In Ethiopia, women-led farming cooperatives are leading the way to a brighter future for individual farmers, their communities, and the agricultural sector as a whole.
By supporting these cooperatives and individual female farmers, Sasakawa is helping improve yields and livelihoods across the country. This has been the case with Desta Kalayu. Before Sasakawa came through her village, Kalayu had no sheep or goats. She accepted an offer from Sasakawa and the government to join a Women-Assisted Demonstrations program with several other women from her village.
Through this program, Kalayu received funding to help her buy three ewes and a ram, and she participated in a program on sheep production. By applying her new skills, she was able to grow her flock to 15 sheep and eventually diversify her stock. “I sold some of the sheep and purchased one donkey and some goats,” she said. “I also slaughtered one ram every holiday, just like the rich people do.”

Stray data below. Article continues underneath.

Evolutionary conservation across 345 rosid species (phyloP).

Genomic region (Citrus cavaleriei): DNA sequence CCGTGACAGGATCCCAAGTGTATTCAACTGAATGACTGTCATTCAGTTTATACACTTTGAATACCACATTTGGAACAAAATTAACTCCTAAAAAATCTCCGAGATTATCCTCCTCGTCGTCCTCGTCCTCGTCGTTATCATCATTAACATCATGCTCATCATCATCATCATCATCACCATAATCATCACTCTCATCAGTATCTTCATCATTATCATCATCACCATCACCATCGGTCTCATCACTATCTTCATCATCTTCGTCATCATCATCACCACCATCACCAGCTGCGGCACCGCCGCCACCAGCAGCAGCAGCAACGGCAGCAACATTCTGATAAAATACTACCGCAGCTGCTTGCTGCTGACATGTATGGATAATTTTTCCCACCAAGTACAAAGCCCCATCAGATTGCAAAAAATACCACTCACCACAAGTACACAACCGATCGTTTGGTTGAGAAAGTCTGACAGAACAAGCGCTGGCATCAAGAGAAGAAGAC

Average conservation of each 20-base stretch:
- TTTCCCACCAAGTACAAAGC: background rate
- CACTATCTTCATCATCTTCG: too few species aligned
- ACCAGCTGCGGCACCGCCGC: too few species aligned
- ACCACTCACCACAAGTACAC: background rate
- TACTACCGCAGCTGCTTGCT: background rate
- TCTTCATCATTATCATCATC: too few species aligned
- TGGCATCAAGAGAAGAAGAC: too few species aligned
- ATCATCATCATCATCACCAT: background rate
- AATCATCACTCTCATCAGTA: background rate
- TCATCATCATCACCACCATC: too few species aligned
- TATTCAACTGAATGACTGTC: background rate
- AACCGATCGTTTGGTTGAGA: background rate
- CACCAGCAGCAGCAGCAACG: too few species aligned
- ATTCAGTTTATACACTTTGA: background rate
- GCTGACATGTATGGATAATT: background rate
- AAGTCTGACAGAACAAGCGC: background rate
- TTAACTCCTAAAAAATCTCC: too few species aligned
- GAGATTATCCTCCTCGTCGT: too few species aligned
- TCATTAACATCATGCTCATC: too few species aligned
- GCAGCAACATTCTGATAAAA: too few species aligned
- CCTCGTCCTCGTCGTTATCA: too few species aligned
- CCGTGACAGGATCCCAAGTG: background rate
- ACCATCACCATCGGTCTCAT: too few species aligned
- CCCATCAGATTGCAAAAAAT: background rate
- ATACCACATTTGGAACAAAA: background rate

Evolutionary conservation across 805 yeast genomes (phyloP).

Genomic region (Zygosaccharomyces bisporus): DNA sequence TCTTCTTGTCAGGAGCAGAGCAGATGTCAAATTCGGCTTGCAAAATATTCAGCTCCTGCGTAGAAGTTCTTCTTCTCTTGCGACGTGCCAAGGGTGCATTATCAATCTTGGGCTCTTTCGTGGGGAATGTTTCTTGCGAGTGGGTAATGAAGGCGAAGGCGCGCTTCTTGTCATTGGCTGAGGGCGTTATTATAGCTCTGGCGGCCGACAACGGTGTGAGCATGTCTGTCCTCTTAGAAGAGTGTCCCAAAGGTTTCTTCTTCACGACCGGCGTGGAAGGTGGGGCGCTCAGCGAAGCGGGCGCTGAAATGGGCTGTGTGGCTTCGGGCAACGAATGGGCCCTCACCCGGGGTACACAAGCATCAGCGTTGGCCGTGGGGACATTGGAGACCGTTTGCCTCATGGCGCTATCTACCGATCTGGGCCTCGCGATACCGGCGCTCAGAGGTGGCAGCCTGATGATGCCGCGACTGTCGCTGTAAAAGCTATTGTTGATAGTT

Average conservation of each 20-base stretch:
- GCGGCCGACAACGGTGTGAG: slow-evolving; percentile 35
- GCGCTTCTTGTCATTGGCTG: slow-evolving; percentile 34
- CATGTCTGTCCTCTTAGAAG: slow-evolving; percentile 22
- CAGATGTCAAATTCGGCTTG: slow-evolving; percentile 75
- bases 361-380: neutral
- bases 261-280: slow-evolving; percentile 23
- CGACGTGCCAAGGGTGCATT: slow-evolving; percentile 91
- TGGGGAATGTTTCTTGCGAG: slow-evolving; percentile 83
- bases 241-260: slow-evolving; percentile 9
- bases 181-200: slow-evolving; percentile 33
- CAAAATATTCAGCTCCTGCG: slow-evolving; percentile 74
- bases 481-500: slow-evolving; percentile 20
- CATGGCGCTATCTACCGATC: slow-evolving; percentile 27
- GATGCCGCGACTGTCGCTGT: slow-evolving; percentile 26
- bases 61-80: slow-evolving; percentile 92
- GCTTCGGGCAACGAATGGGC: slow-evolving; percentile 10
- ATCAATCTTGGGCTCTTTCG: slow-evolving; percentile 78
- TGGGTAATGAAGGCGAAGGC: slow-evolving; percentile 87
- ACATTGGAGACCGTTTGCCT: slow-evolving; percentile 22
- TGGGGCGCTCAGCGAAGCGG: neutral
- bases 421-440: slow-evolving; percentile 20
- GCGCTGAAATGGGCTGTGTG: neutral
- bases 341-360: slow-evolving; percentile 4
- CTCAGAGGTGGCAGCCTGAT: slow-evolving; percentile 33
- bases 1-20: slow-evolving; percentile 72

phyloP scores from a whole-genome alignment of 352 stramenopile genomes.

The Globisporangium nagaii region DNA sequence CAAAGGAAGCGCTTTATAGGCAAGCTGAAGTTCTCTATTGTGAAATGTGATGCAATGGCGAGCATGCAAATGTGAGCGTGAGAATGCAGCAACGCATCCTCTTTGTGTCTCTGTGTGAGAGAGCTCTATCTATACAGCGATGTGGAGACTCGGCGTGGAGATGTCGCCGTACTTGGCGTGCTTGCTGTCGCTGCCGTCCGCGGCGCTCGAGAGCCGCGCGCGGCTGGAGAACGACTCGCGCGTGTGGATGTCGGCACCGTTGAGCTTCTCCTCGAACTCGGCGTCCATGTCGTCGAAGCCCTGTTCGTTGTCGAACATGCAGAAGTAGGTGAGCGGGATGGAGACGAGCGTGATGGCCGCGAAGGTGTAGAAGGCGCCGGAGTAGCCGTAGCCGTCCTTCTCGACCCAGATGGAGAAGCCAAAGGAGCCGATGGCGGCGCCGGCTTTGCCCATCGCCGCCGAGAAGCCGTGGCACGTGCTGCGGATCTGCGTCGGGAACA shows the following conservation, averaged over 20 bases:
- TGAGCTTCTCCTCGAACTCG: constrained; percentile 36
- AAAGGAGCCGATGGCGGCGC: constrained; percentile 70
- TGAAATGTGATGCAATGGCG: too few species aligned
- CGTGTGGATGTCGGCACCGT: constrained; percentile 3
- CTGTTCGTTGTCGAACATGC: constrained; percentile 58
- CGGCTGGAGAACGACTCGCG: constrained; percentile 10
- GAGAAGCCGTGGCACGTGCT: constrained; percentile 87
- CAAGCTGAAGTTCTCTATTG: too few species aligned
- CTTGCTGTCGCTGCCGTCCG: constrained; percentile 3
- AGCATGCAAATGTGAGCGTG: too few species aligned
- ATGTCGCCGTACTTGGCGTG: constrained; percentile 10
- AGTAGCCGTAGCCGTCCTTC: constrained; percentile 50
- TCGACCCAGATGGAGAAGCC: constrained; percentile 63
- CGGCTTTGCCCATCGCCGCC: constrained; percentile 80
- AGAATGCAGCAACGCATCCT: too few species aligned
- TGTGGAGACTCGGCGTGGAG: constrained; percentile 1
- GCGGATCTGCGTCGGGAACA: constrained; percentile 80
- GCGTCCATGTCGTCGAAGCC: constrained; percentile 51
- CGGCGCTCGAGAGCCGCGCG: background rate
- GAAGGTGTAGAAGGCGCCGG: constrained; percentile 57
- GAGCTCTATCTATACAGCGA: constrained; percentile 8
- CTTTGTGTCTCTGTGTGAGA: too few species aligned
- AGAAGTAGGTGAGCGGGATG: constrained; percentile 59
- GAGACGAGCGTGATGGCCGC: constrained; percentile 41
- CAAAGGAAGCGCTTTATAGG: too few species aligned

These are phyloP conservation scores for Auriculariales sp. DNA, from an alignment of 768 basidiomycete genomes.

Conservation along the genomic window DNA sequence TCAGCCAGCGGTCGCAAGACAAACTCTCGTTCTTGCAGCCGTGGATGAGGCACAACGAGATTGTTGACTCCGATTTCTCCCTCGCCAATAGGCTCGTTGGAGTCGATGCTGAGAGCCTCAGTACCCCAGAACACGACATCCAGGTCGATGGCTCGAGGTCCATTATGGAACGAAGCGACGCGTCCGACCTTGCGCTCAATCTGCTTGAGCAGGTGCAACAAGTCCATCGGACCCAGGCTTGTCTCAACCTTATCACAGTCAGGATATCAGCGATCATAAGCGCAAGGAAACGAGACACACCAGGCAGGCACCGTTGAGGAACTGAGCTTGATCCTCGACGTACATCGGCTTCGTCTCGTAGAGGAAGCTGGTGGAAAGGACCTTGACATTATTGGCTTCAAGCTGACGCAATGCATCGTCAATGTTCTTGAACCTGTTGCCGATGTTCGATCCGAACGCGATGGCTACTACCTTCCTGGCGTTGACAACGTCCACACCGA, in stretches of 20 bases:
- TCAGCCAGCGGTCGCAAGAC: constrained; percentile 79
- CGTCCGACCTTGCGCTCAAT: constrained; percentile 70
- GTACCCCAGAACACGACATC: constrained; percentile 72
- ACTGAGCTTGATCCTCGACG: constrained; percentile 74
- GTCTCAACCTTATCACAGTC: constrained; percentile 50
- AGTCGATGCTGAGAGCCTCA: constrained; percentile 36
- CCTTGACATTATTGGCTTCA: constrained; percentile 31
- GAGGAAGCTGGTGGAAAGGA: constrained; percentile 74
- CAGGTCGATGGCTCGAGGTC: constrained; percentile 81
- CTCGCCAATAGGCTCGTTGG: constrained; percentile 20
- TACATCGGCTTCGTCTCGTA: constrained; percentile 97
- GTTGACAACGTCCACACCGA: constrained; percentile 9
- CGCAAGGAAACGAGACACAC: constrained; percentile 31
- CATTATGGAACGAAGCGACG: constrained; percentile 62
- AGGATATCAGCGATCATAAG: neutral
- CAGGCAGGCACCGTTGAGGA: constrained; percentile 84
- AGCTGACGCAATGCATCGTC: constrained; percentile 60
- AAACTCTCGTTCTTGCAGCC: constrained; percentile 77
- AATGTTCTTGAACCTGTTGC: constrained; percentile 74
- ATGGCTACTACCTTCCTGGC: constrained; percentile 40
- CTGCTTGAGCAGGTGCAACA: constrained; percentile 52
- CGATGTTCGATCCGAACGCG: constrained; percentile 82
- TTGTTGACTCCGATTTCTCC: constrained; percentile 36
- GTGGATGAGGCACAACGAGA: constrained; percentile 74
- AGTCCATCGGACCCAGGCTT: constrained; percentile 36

Kalayu’s success inspired other women in her village who are now interested in learning about raising sheep and goats through Sasakawa’s program. This points to Sasakawa’s powerful ripple effect through programs that aim to change agriculture in Africa one farmer at a time.
Sasakawa’s investments in Ethiopian farmers have stimulated individual farms and entire rural communities. Through Sasakawa, the Raey Meles Agro-Processing Cooperative has been able to scale up production through capital grants, processing machines, and training in areas such as marketing and management. “My family was very poor, and I was dependent on my husband,” said Birhan Redae, chairwoman of that cooperative. “But now I have gained different skills and an income that supports my family.”